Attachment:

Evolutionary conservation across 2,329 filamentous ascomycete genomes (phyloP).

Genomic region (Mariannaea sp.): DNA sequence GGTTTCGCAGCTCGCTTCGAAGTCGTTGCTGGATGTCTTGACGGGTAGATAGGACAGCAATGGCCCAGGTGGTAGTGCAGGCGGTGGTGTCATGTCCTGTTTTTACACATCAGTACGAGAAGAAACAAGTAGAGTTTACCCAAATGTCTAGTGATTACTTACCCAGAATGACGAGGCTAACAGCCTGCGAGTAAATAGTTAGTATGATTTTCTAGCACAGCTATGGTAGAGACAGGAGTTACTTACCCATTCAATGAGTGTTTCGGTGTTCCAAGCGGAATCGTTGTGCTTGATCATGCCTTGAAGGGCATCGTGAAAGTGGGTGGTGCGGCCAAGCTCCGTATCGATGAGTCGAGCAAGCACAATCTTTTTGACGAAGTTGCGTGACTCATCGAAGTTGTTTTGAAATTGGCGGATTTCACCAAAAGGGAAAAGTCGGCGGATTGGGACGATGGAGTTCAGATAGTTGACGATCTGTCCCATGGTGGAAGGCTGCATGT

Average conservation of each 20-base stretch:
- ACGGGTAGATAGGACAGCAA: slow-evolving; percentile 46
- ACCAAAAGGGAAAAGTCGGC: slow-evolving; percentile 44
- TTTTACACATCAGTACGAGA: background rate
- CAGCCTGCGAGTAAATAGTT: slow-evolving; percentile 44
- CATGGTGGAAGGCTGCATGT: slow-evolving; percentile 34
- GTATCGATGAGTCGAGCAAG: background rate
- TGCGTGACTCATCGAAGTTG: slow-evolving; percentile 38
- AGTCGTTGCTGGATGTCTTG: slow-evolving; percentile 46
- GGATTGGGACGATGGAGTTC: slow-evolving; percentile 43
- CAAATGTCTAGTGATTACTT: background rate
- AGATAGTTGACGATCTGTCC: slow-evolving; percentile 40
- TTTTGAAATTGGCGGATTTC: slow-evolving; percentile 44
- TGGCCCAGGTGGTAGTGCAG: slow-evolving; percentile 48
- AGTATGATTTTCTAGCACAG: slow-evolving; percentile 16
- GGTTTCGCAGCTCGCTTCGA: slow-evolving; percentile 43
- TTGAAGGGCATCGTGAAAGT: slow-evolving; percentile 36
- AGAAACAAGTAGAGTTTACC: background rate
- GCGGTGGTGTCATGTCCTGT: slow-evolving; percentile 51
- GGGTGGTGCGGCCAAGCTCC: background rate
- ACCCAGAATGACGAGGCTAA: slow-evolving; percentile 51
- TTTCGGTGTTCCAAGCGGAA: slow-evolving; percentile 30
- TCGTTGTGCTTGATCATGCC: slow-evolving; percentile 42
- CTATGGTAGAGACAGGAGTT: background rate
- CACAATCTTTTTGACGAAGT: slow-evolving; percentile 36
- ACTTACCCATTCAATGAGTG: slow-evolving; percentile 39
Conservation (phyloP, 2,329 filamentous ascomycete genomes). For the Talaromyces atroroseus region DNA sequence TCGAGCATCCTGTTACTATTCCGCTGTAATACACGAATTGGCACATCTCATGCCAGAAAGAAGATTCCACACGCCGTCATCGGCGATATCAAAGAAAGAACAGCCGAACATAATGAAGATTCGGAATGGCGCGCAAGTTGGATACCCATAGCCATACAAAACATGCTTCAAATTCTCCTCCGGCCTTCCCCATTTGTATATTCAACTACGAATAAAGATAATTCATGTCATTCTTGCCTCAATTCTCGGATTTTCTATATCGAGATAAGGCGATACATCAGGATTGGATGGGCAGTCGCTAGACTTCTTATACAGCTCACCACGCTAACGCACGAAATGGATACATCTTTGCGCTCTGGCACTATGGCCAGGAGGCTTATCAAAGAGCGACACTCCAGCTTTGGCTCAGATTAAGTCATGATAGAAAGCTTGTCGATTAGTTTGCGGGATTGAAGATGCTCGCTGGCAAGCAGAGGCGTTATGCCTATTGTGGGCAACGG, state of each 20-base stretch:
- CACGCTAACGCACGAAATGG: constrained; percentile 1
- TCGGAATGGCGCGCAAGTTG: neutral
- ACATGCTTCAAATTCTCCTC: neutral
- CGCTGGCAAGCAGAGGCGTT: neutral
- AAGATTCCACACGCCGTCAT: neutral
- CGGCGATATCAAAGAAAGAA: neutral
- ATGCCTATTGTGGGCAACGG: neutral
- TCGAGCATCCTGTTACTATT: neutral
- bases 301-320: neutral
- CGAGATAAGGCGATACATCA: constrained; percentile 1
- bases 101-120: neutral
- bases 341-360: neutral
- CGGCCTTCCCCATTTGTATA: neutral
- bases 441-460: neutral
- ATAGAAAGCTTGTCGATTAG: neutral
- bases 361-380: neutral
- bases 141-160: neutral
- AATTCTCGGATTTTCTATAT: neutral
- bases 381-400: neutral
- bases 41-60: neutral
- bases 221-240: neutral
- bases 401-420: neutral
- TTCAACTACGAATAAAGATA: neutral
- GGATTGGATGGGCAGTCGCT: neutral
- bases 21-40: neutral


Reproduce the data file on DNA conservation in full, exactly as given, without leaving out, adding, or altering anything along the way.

Evolutionary conservation across 2,329 filamentous ascomycete genomes (phyloP).

Genomic region (Mariannaea sp.): DNA sequence GGTTTCGCAGCTCGCTTCGAAGTCGTTGCTGGATGTCTTGACGGGTAGATAGGACAGCAATGGCCCAGGTGGTAGTGCAGGCGGTGGTGTCATGTCCTGTTTTTACACATCAGTACGAGAAGAAACAAGTAGAGTTTACCCAAATGTCTAGTGATTACTTACCCAGAATGACGAGGCTAACAGCCTGCGAGTAAATAGTTAGTATGATTTTCTAGCACAGCTATGGTAGAGACAGGAGTTACTTACCCATTCAATGAGTGTTTCGGTGTTCCAAGCGGAATCGTTGTGCTTGATCATGCCTTGAAGGGCATCGTGAAAGTGGGTGGTGCGGCCAAGCTCCGTATCGATGAGTCGAGCAAGCACAATCTTTTTGACGAAGTTGCGTGACTCATCGAAGTTGTTTTGAAATTGGCGGATTTCACCAAAAGGGAAAAGTCGGCGGATTGGGACGATGGAGTTCAGATAGTTGACGATCTGTCCCATGGTGGAAGGCTGCATGT

Average conservation of each 20-base stretch:
- ACGGGTAGATAGGACAGCAA: slow-evolving; percentile 46
- ACCAAAAGGGAAAAGTCGGC: slow-evolving; percentile 44
- TTTTACACATCAGTACGAGA: background rate
- CAGCCTGCGAGTAAATAGTT: slow-evolving; percentile 44
- CATGGTGGAAGGCTGCATGT: slow-evolving; percentile 34
- GTATCGATGAGTCGAGCAAG: background rate
- TGCGTGACTCATCGAAGTTG: slow-evolving; percentile 38
- AGTCGTTGCTGGATGTCTTG: slow-evolving; percentile 46
- GGATTGGGACGATGGAGTTC: slow-evolving; percentile 43
- CAAATGTCTAGTGATTACTT: background rate
- AGATAGTTGACGATCTGTCC: slow-evolving; percentile 40
- TTTTGAAATTGGCGGATTTC: slow-evolving; percentile 44
- TGGCCCAGGTGGTAGTGCAG: slow-evolving; percentile 48
- AGTATGATTTTCTAGCACAG: slow-evolving; percentile 16
- GGTTTCGCAGCTCGCTTCGA: slow-evolving; percentile 43
- TTGAAGGGCATCGTGAAAGT: slow-evolving; percentile 36
- AGAAACAAGTAGAGTTTACC: background rate
- GCGGTGGTGTCATGTCCTGT: slow-evolving; percentile 51
- GGGTGGTGCGGCCAAGCTCC: background rate
- ACCCAGAATGACGAGGCTAA: slow-evolving; percentile 51
- TTTCGGTGTTCCAAGCGGAA: slow-evolving; percentile 30
- TCGTTGTGCTTGATCATGCC: slow-evolving; percentile 42
- CTATGGTAGAGACAGGAGTT: background rate
- CACAATCTTTTTGACGAAGT: slow-evolving; percentile 36
- ACTTACCCATTCAATGAGTG: slow-evolving; percentile 39
Conservation (phyloP, 2,329 filamentous ascomycete genomes). For the Talaromyces atroroseus region DNA sequence TCGAGCATCCTGTTACTATTCCGCTGTAATACACGAATTGGCACATCTCATGCCAGAAAGAAGATTCCACACGCCGTCATCGGCGATATCAAAGAAAGAACAGCCGAACATAATGAAGATTCGGAATGGCGCGCAAGTTGGATACCCATAGCCATACAAAACATGCTTCAAATTCTCCTCCGGCCTTCCCCATTTGTATATTCAACTACGAATAAAGATAATTCATGTCATTCTTGCCTCAATTCTCGGATTTTCTATATCGAGATAAGGCGATACATCAGGATTGGATGGGCAGTCGCTAGACTTCTTATACAGCTCACCACGCTAACGCACGAAATGGATACATCTTTGCGCTCTGGCACTATGGCCAGGAGGCTTATCAAAGAGCGACACTCCAGCTTTGGCTCAGATTAAGTCATGATAGAAAGCTTGTCGATTAGTTTGCGGGATTGAAGATGCTCGCTGGCAAGCAGAGGCGTTATGCCTATTGTGGGCAACGG, state of each 20-base stretch:
- CACGCTAACGCACGAAATGG: constrained; percentile 1
- TCGGAATGGCGCGCAAGTTG: neutral
- ACATGCTTCAAATTCTCCTC: neutral
- CGCTGGCAAGCAGAGGCGTT: neutral
- AAGATTCCACACGCCGTCAT: neutral
- CGGCGATATCAAAGAAAGAA: neutral
- ATGCCTATTGTGGGCAACGG: neutral
- TCGAGCATCCTGTTACTATT: neutral
- bases 301-320: neutral
- CGAGATAAGGCGATACATCA: constrained; percentile 1
- bases 101-120: neutral
- bases 341-360: neutral
- CGGCCTTCCCCATTTGTATA: neutral
- bases 441-460: neutral
- ATAGAAAGCTTGTCGATTAG: neutral
- bases 361-380: neutral
- bases 141-160: neutral
- AATTCTCGGATTTTCTATAT: neutral
- bases 381-400: neutral
- bases 41-60: neutral
- bases 221-240: neutral
- bases 401-420: neutral
- TTCAACTACGAATAAAGATA: neutral
- GGATTGGATGGGCAGTCGCT: neutral
- bases 21-40: neutral